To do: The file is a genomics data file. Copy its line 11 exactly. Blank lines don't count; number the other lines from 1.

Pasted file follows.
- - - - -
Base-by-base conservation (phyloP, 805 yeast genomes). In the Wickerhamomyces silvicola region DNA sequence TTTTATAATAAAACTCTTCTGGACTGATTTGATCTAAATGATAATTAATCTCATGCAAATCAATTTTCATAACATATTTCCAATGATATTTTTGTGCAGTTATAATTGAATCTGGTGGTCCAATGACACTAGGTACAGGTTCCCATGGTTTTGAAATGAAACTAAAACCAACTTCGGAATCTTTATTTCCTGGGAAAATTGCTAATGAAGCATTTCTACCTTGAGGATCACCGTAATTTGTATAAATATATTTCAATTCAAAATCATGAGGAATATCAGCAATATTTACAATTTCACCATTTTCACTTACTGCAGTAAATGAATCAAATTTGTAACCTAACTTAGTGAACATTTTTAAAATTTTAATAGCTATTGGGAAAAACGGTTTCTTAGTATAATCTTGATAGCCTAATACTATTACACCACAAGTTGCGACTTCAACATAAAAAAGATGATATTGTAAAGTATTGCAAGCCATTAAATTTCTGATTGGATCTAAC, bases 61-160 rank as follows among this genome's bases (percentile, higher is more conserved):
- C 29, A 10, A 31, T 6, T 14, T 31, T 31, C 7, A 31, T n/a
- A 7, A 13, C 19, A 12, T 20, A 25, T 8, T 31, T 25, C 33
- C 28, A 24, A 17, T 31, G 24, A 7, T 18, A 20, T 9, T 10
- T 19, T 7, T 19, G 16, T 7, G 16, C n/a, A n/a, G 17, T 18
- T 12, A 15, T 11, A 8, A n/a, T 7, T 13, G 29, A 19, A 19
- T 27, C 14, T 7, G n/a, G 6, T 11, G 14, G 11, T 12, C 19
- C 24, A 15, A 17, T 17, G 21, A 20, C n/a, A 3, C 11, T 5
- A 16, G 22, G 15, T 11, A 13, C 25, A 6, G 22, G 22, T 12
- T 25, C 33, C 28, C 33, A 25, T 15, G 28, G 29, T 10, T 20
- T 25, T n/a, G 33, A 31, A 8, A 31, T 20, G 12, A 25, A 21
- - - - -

- T 25, T n/a, G 33, A 31, A 8, A 31, T 20, G 12, A 25, A 21